For Rees, ‘gender equality’ is something of a contradiction in terms.  Gender is a concept in need of scrutiny, and were equality achieved, it would in fact render the concept of gender itself neutral, redundant.  What is really at stake, she argued, is the “good old-fashioned issue of sex discrimination.”  Rather than stepping back, reading Judith Butler and getting into discourse analysis, current politics reduces ‘gender equality’ to a tokenistic ‘add-women-and-stir’ approach.  This is due to the constraints of operating within the system of patriarchy, propped up by the artificial construction of masculinity, particularly militarised masculinity.  Militarisation is characterised by ‘hard security’ and the erosion of human rights.  Neoliberalism, which is essentially all of this together plus economics, is an ideology that plays out at international level.  In light of all this, it is little surprise that grafting 1325 onto a masculinist, militarised system was never going to work.

The interplay of these factors  – gender, patriarchy, militarisation – ultimately results in violence and conflict.  The political economy is about the allocation of resources, namely power, in itself a highly gendered concept.  In a conflict situation, the political economy becomes bifurcated along gender lines and militarised masculinities and femininities emerge.  One of the consequences of this process is that women are written out of history, or appear solely in the role of victim.  Although we know this characterisation to be false, it still holds up because of the gendered system we’re trapped in.


According to Rees, this same system is at play in the current refugee crisis and gendered, militarised responses to it.  It is a bleak example of what happens when you “lose law and distort gender.”  The war economy has kicked in, with those profiting from the mass exodus in Turkey, Greece, Bulgaria and Macedonia making on average €8 million a day from trafficking, selling dodgy life vests, and other noble pursuits.  In Slovenia, refugees are ‘welcomed’ by troops in balaclavas armed with assault rifles.  Many countries have stated that they will only accept women and children or families, but no young men, which is both illegal and based upon all kinds of rotten gender assumptions.  Legal, political and economic sense are being ignored.  Germany and Sweden are seemingly the only places to be adhering to international law and considering these people as the assets they are.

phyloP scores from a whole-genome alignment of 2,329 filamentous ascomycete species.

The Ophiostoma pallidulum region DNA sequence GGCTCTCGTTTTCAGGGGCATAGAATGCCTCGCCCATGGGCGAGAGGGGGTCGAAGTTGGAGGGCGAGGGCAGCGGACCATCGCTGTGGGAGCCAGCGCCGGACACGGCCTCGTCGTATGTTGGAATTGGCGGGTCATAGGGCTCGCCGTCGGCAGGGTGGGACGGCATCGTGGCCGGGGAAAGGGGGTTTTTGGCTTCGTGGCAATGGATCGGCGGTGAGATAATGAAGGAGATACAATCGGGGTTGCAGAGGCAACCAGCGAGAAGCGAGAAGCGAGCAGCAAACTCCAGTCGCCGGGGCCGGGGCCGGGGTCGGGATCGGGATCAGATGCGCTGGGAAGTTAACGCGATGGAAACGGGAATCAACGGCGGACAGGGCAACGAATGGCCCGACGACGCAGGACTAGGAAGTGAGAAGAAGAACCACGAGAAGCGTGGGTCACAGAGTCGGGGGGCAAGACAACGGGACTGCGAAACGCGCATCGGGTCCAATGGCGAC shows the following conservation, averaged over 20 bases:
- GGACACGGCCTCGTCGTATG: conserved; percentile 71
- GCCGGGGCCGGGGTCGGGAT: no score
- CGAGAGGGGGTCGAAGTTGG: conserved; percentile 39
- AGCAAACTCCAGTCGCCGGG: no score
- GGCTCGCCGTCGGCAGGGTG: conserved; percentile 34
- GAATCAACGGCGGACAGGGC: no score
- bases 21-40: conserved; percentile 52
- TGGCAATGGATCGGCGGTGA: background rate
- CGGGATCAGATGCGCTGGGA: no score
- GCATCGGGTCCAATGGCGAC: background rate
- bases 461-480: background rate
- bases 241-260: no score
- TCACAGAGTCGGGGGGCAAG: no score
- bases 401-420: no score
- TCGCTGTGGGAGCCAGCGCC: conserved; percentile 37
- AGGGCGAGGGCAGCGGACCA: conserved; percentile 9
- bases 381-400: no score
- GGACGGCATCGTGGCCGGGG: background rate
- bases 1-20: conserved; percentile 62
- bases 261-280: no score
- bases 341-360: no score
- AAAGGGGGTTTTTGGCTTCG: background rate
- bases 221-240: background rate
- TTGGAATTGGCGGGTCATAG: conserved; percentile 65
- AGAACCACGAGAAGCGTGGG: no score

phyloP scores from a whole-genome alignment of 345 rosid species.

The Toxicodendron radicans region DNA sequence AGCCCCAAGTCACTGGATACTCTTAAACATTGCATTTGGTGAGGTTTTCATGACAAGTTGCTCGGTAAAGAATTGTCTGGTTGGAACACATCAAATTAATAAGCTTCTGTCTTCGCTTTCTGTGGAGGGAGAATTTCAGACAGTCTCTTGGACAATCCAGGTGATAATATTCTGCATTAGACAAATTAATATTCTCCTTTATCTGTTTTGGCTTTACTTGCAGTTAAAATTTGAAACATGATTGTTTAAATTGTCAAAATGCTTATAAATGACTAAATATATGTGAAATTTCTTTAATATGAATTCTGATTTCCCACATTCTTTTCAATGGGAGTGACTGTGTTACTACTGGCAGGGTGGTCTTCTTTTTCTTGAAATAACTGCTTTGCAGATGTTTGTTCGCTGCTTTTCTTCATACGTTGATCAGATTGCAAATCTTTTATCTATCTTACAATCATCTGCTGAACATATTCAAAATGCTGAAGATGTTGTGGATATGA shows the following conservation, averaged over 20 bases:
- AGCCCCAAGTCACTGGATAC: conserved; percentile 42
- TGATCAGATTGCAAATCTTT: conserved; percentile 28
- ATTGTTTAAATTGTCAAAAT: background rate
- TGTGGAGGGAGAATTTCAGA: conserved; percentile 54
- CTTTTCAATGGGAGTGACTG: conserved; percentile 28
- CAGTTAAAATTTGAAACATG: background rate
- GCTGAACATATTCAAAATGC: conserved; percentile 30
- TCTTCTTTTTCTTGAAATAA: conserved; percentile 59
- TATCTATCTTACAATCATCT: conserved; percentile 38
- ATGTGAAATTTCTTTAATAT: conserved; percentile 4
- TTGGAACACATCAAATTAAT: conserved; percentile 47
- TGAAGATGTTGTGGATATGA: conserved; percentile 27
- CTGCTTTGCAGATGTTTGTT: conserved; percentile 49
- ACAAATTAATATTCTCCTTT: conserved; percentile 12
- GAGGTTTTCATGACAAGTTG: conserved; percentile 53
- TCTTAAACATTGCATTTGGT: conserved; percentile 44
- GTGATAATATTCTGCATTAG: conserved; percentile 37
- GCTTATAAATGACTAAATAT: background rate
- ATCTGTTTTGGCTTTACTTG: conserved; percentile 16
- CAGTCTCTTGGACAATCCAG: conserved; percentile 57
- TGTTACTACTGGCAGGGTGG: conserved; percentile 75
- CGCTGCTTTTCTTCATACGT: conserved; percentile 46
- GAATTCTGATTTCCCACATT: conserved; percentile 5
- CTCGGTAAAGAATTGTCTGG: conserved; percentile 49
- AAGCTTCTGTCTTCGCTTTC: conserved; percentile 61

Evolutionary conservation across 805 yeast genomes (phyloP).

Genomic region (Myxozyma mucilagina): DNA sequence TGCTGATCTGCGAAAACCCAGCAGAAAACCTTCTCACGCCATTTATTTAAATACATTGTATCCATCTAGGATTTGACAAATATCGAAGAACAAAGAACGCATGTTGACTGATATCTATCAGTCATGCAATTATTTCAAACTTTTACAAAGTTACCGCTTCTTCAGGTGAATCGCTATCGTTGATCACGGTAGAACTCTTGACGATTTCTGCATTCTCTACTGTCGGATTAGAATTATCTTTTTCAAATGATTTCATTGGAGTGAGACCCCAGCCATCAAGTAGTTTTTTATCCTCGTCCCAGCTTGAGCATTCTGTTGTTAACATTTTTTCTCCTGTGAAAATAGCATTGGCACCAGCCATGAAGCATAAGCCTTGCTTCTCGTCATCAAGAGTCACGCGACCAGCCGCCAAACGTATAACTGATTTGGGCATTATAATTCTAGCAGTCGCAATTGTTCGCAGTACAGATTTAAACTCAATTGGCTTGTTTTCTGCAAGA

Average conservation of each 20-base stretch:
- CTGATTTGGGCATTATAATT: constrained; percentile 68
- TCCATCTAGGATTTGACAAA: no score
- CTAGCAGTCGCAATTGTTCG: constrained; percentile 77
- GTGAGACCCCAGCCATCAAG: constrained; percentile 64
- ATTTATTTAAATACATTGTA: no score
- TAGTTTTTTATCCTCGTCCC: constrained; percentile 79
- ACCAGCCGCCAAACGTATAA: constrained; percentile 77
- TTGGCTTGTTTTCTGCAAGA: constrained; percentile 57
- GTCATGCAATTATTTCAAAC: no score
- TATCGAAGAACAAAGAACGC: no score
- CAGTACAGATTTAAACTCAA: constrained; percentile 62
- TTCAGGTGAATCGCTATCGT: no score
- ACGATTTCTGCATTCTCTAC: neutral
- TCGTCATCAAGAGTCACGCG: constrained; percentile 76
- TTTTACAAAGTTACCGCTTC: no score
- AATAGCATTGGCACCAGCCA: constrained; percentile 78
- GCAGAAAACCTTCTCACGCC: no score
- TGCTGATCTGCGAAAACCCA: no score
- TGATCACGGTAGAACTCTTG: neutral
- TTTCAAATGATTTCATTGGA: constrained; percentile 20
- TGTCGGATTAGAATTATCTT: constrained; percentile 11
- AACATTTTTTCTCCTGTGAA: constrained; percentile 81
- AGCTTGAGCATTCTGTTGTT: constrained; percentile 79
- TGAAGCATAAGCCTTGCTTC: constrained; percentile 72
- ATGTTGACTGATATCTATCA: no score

In response, Rees exhorted us to think globally and act locally; to harness the power of ‘we the people,’; to engage with local politicians, join organisations, and challenge lazy media messages and structural inequality.  It’s certainly not going to be easy, and sometimes it feels like there’s no point in trying, but knowing there’s people like her out there gives me some hope.

I spent most of this lecture screaming, “YAAAAAS!” in my head, not because I’m happy to live in such a horrible world, but because someone gets it.  It is crucial to unpin and unpack and untangle the power dynamics at work underneath the things we take at face value.  Law is not neutral.  It has the potential to be as just and impartial as it claims to be, but only if we radically overhaul it.